Obamacare study: 25% decline in home delinquencies among newly insured poor people

Poor people were not the primary target of Obamacare; as a group, their care is more likely to be "non-compensated" (trips to the emergency room while classed as "indigent" and unable to pay), so insurance shouldn't make a big difference to them, right? Read the rest

New York hospitals illegally billed rape survivors for their rape kits, then sent debt-collectors after them

New York State Attorney General Barbara Underwood has concluded that seven New York hospitals illegally billed rape survivors for their rape kits, at least 200 times, for sums ranging from $46 to $3,000, and then sent collections agents after survivors who could not pay. Read the rest

Insurance companies gouge on CPAP machines and consumables, use wireless modems to spy on your usage

Sleep apnea is a fast-growing health complaint among Americans, and that has triggered a set of deceptive and unethical measures by US health insurers to shift the cost of using CPAP machines (the forced air machines that sleep apnea patients rely on to stay healthy) to the people who use them, with the effect that it's often much cheaper to pay cash for your machine and its consumables than it is to get them through insurance. Read the rest

Leaks reveal the health care industry's playbook for smearing and spinning Medicare for All out of existence by 2020

The Intercept has published slides from Partnership for America’s Health Care Future -- a lobbying group representing the for-profit health-care sector -- detailing the organization's plan to kill Medicare for All. Read the rest

The dialysis industry just set a campaign spending record to fight California limits on pricing

At $111,000,000, the California dialysis industry's campaign spending against Prop 8 (which caps the price of outpatient dialysis) is now the most expensive in US history. Read the rest

Nobel-winning economist Joe Stiglitz on how the US economy became a "rigged, inherited plutocracy" and how to fix it

Writing in Scientific American (!), Nobel-prize-winning economist Joseph E Stiglitz (previously) describes the US economy as an "inherited plutocracy" that's "rigged" to shift an ever-greater share of the national wealth to the very richest people: Stiglitz blames the rigging on Ronald Reagan's dismantling of antitrust enforcement, inheritance tax, and other progressive measures 40 years ago -- and says that the orthodox economic apologists for economists who attribute inequality to globalism or other factors are wrong and unsupported by evidence. Read the rest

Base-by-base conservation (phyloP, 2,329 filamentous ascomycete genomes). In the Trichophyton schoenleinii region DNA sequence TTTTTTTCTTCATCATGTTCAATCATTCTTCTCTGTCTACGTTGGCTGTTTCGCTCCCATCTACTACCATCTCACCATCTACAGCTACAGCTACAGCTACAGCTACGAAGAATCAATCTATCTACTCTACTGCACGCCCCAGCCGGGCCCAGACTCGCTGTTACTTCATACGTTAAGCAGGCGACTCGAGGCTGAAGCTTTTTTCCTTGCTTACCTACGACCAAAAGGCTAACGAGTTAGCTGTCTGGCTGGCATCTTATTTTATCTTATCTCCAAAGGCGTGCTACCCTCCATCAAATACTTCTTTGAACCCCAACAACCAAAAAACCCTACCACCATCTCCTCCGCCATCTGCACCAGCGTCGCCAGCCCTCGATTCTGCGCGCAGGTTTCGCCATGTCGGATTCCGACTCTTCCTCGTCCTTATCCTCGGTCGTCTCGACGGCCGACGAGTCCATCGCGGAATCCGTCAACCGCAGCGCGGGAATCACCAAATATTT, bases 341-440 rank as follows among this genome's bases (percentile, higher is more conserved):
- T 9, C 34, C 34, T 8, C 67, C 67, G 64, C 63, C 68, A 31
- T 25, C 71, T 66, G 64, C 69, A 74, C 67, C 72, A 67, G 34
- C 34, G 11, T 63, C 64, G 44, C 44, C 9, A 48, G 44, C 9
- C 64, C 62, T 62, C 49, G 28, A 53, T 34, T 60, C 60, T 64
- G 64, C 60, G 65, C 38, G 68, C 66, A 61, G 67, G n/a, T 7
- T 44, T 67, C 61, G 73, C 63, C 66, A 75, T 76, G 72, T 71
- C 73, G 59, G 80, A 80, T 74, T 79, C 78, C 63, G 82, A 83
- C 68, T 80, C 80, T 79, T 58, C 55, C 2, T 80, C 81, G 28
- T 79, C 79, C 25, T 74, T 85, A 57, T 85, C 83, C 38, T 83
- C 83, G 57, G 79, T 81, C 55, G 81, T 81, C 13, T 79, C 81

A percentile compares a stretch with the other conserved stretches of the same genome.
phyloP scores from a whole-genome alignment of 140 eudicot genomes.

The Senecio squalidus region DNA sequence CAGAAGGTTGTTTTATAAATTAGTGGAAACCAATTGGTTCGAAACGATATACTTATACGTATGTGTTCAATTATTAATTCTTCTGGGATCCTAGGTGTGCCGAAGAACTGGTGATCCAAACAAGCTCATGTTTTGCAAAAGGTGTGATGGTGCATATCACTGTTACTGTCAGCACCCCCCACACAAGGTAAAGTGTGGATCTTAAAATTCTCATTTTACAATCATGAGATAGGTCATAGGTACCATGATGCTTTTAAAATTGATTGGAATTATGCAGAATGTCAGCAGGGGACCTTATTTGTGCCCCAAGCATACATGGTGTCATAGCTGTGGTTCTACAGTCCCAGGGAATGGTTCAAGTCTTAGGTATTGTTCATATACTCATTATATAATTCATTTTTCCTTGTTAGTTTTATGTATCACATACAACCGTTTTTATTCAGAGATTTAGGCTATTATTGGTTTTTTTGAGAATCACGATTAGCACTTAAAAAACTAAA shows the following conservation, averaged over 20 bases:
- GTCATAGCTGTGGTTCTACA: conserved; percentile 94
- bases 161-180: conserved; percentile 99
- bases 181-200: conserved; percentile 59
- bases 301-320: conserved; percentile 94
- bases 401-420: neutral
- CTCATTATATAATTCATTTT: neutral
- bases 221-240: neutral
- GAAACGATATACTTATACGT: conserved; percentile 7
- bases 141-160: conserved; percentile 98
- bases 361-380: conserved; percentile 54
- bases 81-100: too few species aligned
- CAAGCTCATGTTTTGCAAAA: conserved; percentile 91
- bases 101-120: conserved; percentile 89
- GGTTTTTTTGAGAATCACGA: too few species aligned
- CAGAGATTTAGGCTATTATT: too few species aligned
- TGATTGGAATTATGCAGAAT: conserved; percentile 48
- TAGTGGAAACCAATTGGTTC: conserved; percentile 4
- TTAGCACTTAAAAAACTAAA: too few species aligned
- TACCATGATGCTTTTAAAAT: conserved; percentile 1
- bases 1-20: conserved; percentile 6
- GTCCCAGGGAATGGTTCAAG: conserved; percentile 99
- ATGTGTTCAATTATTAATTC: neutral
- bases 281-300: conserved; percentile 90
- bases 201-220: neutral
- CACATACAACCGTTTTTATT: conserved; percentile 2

"Spread Pricing" transparency reveals the millions CVS rakes in by gouging Medicare and prisons on prescription markups

CVS isn't just in the business of operating retail pharmacies: equally important is its prescription administration services, where it buys drugs from independent pharmacies, marks them up, and sells them to government-run programs like Medicare and prisons, using "spread pricing" to determine the markup that it applies to generic drugs. Read the rest

"Bad health care has killed more American artists than I can list"

Austin Kleon, explaining why artists and people who love them should be single-issue voters and why that issue should be Medicare for All: "Bad health care has killed more American artists than I could list here without my fingers falling off." Read the rest

How much would universal health care really cost?

The Koch-backed Mercatus Institute was humiliated last month when it published a scare story claiming that American couldn't afford the $32.6 trillion cost of universal health care for the next decade, a number that seems huge until you realize that the cost of privatized US health care over the same period will be $2 trillion higher. Read the rest

None of the Above won the 2016 election

Pew's latest very detailed survey of voting patterns in 2016 goes the extra mile, by validating whether recipients actually cast a ballot, thus forming a picture of who voted, who didn't, and what policies nonvoters favored. Read the rest